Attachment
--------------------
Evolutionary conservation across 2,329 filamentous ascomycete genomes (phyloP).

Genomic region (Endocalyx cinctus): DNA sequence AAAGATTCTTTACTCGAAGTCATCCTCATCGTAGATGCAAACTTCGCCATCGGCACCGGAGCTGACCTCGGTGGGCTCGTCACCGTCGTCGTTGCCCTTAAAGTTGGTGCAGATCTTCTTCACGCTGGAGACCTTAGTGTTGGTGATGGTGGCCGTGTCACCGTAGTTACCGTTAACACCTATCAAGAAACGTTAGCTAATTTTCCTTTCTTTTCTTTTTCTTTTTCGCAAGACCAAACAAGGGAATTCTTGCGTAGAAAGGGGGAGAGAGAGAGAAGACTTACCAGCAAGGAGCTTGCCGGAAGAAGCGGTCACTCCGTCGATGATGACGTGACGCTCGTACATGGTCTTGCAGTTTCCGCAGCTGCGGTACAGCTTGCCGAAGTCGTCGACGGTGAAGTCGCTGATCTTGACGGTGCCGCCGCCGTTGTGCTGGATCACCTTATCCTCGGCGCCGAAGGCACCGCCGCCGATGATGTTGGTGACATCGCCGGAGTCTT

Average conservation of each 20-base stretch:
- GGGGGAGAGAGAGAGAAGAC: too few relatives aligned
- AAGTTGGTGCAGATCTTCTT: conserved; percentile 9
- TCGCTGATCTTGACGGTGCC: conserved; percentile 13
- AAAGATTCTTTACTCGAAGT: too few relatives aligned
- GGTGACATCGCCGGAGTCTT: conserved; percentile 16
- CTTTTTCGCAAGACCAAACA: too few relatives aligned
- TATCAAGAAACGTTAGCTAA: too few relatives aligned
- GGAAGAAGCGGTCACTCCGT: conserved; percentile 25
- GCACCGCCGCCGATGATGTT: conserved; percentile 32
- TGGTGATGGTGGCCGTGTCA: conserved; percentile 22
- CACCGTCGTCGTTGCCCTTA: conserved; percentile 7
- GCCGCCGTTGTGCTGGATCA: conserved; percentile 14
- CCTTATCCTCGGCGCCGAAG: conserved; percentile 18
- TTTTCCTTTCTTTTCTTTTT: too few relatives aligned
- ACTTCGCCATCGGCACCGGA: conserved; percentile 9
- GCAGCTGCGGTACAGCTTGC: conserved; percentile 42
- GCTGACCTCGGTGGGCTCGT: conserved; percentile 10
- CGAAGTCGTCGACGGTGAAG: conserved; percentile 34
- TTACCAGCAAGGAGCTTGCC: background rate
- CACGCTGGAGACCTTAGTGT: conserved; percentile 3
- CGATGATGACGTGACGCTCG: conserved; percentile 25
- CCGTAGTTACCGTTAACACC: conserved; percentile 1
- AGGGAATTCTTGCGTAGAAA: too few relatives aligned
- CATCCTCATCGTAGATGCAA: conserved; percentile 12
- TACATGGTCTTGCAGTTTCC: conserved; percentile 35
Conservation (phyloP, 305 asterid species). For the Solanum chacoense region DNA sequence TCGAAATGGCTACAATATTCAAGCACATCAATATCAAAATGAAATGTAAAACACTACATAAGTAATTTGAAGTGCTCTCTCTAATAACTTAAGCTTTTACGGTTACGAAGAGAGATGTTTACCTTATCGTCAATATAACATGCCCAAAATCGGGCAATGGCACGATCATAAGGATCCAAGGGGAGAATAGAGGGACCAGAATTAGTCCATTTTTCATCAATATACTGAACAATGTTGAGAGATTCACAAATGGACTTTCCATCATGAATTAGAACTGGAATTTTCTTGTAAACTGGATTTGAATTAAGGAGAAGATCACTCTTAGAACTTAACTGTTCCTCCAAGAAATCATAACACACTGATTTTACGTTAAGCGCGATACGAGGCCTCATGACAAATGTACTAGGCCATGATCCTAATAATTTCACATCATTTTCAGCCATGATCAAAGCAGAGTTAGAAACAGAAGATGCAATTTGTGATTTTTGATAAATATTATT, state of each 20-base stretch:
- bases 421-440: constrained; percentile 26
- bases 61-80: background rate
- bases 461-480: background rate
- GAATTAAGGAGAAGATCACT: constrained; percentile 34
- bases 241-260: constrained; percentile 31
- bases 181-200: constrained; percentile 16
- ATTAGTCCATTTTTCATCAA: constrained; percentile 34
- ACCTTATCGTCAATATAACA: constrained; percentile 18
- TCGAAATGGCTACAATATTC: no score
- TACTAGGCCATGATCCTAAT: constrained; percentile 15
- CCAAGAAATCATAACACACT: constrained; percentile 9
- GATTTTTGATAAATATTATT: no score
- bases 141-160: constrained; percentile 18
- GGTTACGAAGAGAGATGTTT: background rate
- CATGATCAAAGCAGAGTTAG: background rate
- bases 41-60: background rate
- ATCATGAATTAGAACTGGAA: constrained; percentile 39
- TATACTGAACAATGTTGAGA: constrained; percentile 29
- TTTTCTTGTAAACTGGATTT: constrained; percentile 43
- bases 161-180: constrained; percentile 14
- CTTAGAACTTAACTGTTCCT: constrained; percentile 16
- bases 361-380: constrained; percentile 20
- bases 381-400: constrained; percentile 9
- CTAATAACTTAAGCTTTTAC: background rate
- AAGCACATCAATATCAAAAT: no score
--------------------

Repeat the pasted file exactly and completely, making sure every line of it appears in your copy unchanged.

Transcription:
Evolutionary conservation across 2,329 filamentous ascomycete genomes (phyloP).

Genomic region (Endocalyx cinctus): DNA sequence AAAGATTCTTTACTCGAAGTCATCCTCATCGTAGATGCAAACTTCGCCATCGGCACCGGAGCTGACCTCGGTGGGCTCGTCACCGTCGTCGTTGCCCTTAAAGTTGGTGCAGATCTTCTTCACGCTGGAGACCTTAGTGTTGGTGATGGTGGCCGTGTCACCGTAGTTACCGTTAACACCTATCAAGAAACGTTAGCTAATTTTCCTTTCTTTTCTTTTTCTTTTTCGCAAGACCAAACAAGGGAATTCTTGCGTAGAAAGGGGGAGAGAGAGAGAAGACTTACCAGCAAGGAGCTTGCCGGAAGAAGCGGTCACTCCGTCGATGATGACGTGACGCTCGTACATGGTCTTGCAGTTTCCGCAGCTGCGGTACAGCTTGCCGAAGTCGTCGACGGTGAAGTCGCTGATCTTGACGGTGCCGCCGCCGTTGTGCTGGATCACCTTATCCTCGGCGCCGAAGGCACCGCCGCCGATGATGTTGGTGACATCGCCGGAGTCTT

Average conservation of each 20-base stretch:
- GGGGGAGAGAGAGAGAAGAC: too few relatives aligned
- AAGTTGGTGCAGATCTTCTT: conserved; percentile 9
- TCGCTGATCTTGACGGTGCC: conserved; percentile 13
- AAAGATTCTTTACTCGAAGT: too few relatives aligned
- GGTGACATCGCCGGAGTCTT: conserved; percentile 16
- CTTTTTCGCAAGACCAAACA: too few relatives aligned
- TATCAAGAAACGTTAGCTAA: too few relatives aligned
- GGAAGAAGCGGTCACTCCGT: conserved; percentile 25
- GCACCGCCGCCGATGATGTT: conserved; percentile 32
- TGGTGATGGTGGCCGTGTCA: conserved; percentile 22
- CACCGTCGTCGTTGCCCTTA: conserved; percentile 7
- GCCGCCGTTGTGCTGGATCA: conserved; percentile 14
- CCTTATCCTCGGCGCCGAAG: conserved; percentile 18
- TTTTCCTTTCTTTTCTTTTT: too few relatives aligned
- ACTTCGCCATCGGCACCGGA: conserved; percentile 9
- GCAGCTGCGGTACAGCTTGC: conserved; percentile 42
- GCTGACCTCGGTGGGCTCGT: conserved; percentile 10
- CGAAGTCGTCGACGGTGAAG: conserved; percentile 34
- TTACCAGCAAGGAGCTTGCC: background rate
- CACGCTGGAGACCTTAGTGT: conserved; percentile 3
- CGATGATGACGTGACGCTCG: conserved; percentile 25
- CCGTAGTTACCGTTAACACC: conserved; percentile 1
- AGGGAATTCTTGCGTAGAAA: too few relatives aligned
- CATCCTCATCGTAGATGCAA: conserved; percentile 12
- TACATGGTCTTGCAGTTTCC: conserved; percentile 35
Conservation (phyloP, 305 asterid species). For the Solanum chacoense region DNA sequence TCGAAATGGCTACAATATTCAAGCACATCAATATCAAAATGAAATGTAAAACACTACATAAGTAATTTGAAGTGCTCTCTCTAATAACTTAAGCTTTTACGGTTACGAAGAGAGATGTTTACCTTATCGTCAATATAACATGCCCAAAATCGGGCAATGGCACGATCATAAGGATCCAAGGGGAGAATAGAGGGACCAGAATTAGTCCATTTTTCATCAATATACTGAACAATGTTGAGAGATTCACAAATGGACTTTCCATCATGAATTAGAACTGGAATTTTCTTGTAAACTGGATTTGAATTAAGGAGAAGATCACTCTTAGAACTTAACTGTTCCTCCAAGAAATCATAACACACTGATTTTACGTTAAGCGCGATACGAGGCCTCATGACAAATGTACTAGGCCATGATCCTAATAATTTCACATCATTTTCAGCCATGATCAAAGCAGAGTTAGAAACAGAAGATGCAATTTGTGATTTTTGATAAATATTATT, state of each 20-base stretch:
- bases 421-440: constrained; percentile 26
- bases 61-80: background rate
- bases 461-480: background rate
- GAATTAAGGAGAAGATCACT: constrained; percentile 34
- bases 241-260: constrained; percentile 31
- bases 181-200: constrained; percentile 16
- ATTAGTCCATTTTTCATCAA: constrained; percentile 34
- ACCTTATCGTCAATATAACA: constrained; percentile 18
- TCGAAATGGCTACAATATTC: no score
- TACTAGGCCATGATCCTAAT: constrained; percentile 15
- CCAAGAAATCATAACACACT: constrained; percentile 9
- GATTTTTGATAAATATTATT: no score
- bases 141-160: constrained; percentile 18
- GGTTACGAAGAGAGATGTTT: background rate
- CATGATCAAAGCAGAGTTAG: background rate
- bases 41-60: background rate
- ATCATGAATTAGAACTGGAA: constrained; percentile 39
- TATACTGAACAATGTTGAGA: constrained; percentile 29
- TTTTCTTGTAAACTGGATTT: constrained; percentile 43
- bases 161-180: constrained; percentile 14
- CTTAGAACTTAACTGTTCCT: constrained; percentile 16
- bases 361-380: constrained; percentile 20
- bases 381-400: constrained; percentile 9
- CTAATAACTTAAGCTTTTAC: background rate
- AAGCACATCAATATCAAAAT: no score